In June I told you about the FDA developing “Risk Evaluation and Mitigation Strategies” (REMS) to put tighter controls on the use of opioid medications. (See URGENT: FDA May Remove or Limit Access to Opioid Pain Medications ) One of the strategies being considered is requiring doctors to have special education and certification in order to prescribe each type of opioid medication. One medication that is already being treated this way is Suboxone. Suboxone is a combination of buprenorphine and naloxone and is used to treat opioid dependence and/or addiction. Buprenorphine is an opiod medication similar to other opioids such as morphine, however, it produces less euphoric effects. Naloxone blocks the effects of opioids – although when taken under the tongue as directed, it does not affect the action of the buprenorphine. Currently, physicians who want to prescribe Suboxone are required to receive special training in how to...
While its very important to make sure the pain is not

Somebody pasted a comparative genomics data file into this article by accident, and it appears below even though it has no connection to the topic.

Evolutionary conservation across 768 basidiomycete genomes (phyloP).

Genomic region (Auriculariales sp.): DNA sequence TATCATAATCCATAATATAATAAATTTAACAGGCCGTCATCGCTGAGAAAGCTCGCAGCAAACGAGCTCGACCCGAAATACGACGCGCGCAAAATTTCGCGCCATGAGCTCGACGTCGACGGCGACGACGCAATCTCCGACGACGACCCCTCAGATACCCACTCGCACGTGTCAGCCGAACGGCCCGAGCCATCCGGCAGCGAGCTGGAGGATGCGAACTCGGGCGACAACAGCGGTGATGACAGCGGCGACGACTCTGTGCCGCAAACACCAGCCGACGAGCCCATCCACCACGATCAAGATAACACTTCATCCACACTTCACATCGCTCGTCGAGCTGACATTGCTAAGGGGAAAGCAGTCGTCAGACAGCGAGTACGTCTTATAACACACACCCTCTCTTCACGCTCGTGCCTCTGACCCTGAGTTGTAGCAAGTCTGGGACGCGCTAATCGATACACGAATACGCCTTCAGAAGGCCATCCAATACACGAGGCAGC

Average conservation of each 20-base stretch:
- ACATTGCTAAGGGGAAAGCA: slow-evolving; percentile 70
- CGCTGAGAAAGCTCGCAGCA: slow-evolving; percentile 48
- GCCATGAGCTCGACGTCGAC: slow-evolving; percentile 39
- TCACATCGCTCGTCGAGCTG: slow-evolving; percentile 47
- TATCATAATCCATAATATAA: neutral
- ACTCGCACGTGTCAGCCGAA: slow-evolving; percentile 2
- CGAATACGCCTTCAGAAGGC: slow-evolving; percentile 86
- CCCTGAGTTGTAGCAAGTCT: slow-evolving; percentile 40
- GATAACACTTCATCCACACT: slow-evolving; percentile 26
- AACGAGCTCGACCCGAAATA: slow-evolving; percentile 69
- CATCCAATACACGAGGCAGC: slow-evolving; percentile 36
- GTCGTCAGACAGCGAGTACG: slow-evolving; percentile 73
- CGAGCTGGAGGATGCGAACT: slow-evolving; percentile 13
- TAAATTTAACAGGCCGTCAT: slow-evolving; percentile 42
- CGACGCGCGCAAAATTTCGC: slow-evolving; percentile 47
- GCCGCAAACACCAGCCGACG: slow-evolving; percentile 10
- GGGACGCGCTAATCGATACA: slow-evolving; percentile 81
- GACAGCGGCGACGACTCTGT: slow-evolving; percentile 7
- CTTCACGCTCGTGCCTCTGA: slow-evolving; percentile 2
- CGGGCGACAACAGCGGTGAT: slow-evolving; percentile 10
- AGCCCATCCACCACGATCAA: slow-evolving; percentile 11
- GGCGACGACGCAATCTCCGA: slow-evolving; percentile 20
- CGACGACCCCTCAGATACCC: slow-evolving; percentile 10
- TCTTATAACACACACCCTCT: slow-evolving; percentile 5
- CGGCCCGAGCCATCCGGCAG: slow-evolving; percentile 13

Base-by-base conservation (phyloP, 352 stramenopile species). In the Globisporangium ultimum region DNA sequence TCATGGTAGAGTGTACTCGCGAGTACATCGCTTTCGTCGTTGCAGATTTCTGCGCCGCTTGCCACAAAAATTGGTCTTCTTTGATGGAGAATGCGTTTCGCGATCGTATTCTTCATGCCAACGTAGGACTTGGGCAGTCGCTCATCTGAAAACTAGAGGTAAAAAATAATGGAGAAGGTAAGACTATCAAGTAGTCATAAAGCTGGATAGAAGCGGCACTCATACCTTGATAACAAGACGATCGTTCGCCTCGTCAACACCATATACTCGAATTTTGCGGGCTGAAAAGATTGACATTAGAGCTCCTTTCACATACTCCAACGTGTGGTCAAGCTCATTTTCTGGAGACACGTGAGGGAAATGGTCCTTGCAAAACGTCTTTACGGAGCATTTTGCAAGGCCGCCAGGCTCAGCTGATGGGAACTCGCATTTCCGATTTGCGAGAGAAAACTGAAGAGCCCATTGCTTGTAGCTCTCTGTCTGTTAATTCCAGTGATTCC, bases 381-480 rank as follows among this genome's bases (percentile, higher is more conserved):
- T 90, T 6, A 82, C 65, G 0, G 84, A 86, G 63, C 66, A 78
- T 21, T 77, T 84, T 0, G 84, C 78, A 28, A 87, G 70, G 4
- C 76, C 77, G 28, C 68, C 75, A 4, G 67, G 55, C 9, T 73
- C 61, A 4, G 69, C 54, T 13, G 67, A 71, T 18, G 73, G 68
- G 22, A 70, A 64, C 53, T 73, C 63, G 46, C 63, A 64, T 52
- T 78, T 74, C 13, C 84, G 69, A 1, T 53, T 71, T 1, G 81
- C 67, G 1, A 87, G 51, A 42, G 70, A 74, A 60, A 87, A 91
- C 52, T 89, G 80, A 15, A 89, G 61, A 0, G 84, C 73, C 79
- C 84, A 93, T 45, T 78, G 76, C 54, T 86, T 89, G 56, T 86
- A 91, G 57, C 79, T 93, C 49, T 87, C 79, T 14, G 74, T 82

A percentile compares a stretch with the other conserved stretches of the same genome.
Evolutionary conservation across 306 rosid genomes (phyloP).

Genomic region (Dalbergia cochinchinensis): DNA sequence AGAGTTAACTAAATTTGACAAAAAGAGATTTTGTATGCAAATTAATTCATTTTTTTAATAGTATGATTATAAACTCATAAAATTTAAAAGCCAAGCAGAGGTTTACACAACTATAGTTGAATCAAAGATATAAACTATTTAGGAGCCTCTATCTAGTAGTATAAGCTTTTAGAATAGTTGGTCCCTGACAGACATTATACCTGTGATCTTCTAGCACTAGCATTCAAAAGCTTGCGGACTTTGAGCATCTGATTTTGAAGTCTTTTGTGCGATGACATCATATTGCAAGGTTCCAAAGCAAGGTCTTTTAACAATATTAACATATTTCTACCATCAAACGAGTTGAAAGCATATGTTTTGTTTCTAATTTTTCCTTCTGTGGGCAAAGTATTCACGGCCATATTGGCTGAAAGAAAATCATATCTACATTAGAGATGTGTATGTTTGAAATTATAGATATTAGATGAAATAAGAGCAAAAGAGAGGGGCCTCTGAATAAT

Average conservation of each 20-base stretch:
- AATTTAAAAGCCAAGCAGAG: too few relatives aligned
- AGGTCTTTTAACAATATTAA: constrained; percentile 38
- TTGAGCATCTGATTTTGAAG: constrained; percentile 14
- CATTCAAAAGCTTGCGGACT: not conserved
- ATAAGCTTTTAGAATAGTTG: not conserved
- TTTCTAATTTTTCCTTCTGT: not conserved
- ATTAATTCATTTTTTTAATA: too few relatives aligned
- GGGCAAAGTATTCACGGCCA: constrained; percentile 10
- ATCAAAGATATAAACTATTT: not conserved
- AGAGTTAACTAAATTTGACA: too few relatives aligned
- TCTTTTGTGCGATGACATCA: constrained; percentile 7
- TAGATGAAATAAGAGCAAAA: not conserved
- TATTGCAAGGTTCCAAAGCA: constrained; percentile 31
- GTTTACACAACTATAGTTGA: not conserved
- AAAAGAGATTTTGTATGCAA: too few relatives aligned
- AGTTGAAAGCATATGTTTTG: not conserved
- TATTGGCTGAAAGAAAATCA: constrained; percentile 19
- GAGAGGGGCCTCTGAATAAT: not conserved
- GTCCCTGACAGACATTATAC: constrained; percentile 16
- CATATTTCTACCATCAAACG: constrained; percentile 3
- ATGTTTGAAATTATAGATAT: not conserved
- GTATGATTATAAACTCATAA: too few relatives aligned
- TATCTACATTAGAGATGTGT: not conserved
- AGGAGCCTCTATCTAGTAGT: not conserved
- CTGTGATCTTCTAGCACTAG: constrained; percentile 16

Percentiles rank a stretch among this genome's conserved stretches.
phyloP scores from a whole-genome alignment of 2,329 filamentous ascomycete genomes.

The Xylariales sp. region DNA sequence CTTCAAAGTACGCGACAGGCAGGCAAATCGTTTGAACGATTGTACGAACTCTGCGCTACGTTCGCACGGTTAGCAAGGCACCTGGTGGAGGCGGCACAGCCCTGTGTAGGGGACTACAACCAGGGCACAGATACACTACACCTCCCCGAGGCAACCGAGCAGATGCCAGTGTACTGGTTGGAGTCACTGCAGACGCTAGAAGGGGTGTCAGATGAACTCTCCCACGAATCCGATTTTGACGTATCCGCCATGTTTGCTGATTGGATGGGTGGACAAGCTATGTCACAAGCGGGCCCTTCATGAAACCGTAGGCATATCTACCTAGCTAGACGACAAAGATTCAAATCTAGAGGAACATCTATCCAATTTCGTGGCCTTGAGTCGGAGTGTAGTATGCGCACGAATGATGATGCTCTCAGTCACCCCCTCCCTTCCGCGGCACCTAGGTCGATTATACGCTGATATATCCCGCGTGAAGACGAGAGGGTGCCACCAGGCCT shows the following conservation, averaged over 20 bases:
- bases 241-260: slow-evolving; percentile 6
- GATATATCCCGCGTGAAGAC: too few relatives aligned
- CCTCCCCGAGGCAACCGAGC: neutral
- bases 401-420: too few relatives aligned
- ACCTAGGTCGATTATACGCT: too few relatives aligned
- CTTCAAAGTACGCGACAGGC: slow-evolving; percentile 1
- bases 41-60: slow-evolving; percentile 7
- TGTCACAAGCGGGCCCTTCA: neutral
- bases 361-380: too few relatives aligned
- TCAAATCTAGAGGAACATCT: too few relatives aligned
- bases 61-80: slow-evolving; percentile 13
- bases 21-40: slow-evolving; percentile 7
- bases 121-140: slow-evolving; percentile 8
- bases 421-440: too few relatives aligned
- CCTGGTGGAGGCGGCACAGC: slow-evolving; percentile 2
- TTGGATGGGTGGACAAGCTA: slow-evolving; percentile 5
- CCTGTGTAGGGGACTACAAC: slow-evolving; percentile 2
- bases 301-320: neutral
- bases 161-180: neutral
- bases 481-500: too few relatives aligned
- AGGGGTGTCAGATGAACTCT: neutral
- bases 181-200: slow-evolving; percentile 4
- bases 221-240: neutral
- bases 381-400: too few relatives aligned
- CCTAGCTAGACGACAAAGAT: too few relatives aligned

related to some serious organic issue such as cancer or
infection and while most
and other physicians are good at finding such causes, what many
physicians are not good about is pain.
Those who have read my
(background) blog essay will remember that I found out I had
prostate cancer because I initially consulted my urologist about a
severe pain I had in my testicles. This turned out to be unrelated
to the prostate cancer (which was diagnosed separately), but the
pain was extremely upsetting to me. The urologist said I had
epididymitis (definition: inflammation of the epididymis, a thin
tube that runs from the testes to the prostate gland).
But it turned out that my urologist, who had seen epididymitis
many times didnt understand just how painful it was. Nor did
he (or my internist) have the slightest idea how to deal with it.
Warm baths. Aspirin. Ibuprofen. All were prescribed. None ha...
When you see the title, “Learning to Manage Your Energy,” your first reaction may be, “What energy?” It’s true that people with fibromyalgia , chronic fatigue syndrome , or other chronic pain conditions often have precious little energy to work with––which makes learning to manage it even more important. See if this sounds familiar. You have a rare day when you’re actually feeling pretty good. Wanting to seize the opportunity, you set out to accomplish all those things you haven’t had the energy to tackle. Fueled by a rush of adrenaline, you push your body to keep going until it finally gives out. Of course, the next day you wake up asking for the license number of the truck that ran over you. For days, or perhaps weeks, it’s all you can do to drag yourself from room to room. Yes, we’ve all done it. It’s hard not to go overboard when, after months of bein...
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